Posted 21 декабря 2021,, 09:55

Published 21 декабря 2021,, 09:55

Modified 24 декабря 2022,, 22:37

Updated 24 декабря 2022,, 22:37

Kirill Privalov: "I know how Pyotr I, Napoleon, Stalin and his double were poisoned"

Kirill Privalov: "I know how Pyotr I, Napoleon, Stalin and his double were poisoned"

21 декабря 2021, 09:55
Фото: К. Привалова
Only now are the details of the operations of the special services for the liquidation of tsars, major politicians, and journalists becoming known. According to the new version, Peter I was poisoned, the poison was forcibly poured into Stalin's mouth.
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For the first time about this in his new book “Poisons. The complete story: from arsenic to "Novichok" was told by the writer and publicist Kirill Privalov.

Gennady Charodeyev

How Stalin was killed

According to the author of the book, on February 28, 1953, after watching a movie in the Kremlin, Stalin and his closest associates went to dinner at his Blizhnyaya dacha. Everything on the table was familiar - Georgian snacks, barbecue, kinzmarauli, vodka ... They said, as expected, a toast to "Generalissimo Stalin", drank and ate. And it was Kaganovich, who was supported by Voroshilov and Molotov, to start a conversation about the need to revise the "case of doctors", six of whom were Jews, and about the abolition of the expulsion of Jews to Siberia planned by Stalin. The leader's face turned red, he clenched his fists and, looking at everyone sitting at the table, screamed; “You are all Jews! Feed at Golda Meir!" The enraged leader poked Kaganovich in the chest with his fist: "Shoot you all, you bastards!"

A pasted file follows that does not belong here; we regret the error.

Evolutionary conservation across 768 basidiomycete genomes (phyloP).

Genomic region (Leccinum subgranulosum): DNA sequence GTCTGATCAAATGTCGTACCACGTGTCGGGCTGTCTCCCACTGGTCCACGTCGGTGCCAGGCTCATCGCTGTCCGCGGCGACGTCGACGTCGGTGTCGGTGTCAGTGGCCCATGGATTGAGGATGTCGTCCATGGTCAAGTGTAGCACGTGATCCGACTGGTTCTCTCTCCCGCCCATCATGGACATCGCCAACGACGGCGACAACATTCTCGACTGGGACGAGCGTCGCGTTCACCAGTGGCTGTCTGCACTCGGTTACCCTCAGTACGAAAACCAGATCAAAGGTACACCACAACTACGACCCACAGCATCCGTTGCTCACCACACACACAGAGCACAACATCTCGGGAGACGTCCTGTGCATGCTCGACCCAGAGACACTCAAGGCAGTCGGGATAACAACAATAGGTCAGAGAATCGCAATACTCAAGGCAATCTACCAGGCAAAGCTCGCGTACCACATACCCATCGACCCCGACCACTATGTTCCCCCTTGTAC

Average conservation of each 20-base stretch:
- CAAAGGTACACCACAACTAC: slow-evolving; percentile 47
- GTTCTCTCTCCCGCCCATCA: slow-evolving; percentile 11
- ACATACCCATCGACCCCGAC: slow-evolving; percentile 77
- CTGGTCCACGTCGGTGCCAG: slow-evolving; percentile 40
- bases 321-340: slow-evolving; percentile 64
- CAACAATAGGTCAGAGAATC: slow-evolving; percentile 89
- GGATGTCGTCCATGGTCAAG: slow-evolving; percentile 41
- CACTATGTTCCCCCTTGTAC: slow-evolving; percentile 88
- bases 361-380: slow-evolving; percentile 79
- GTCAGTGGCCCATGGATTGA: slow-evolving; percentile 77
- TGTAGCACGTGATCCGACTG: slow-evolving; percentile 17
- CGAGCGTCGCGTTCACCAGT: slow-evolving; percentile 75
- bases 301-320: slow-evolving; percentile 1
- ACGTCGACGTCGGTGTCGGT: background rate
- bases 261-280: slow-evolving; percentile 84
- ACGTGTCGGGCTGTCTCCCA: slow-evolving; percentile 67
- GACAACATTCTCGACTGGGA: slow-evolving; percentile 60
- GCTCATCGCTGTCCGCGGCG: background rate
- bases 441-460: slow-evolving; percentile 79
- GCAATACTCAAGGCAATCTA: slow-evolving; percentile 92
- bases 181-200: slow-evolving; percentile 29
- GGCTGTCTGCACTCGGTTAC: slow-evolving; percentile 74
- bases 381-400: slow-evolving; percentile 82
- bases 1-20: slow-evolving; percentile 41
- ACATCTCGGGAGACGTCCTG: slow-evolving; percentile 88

Stalin reached for the security call button, but Molotov and Mikoyan intercepted his hand. They pushed him away - and Stalin fell on his back, hitting the back of his head on the floor. This became a signal: everyone piled on the hated "leader of the peoples" who was floundering on the floor.

Bulganin opened Kobe's jaw. Kaganovich took a bottle of "medicine" out of his trousers pocket and handed it to Molotov, who, with a trembling hand, poured the contents of the bottle into Stalin's smoky mouth. “Hold him like that, let him not move”, - Kaganovich ordered his accomplices.

It was ordinary dicumarin, the most effective blood thinner prescribed by doctors to Stalin. The increased dose is fatal: full visibility of a stroke with profuse internal bleeding. True, not immediately, but after a few hours.

“I didn't know, Lazar, that you were such a doctor”, - Beria said to Kaganovich, sitting on Stalin's feet.

Meanwhile, the "great leader" no longer moved...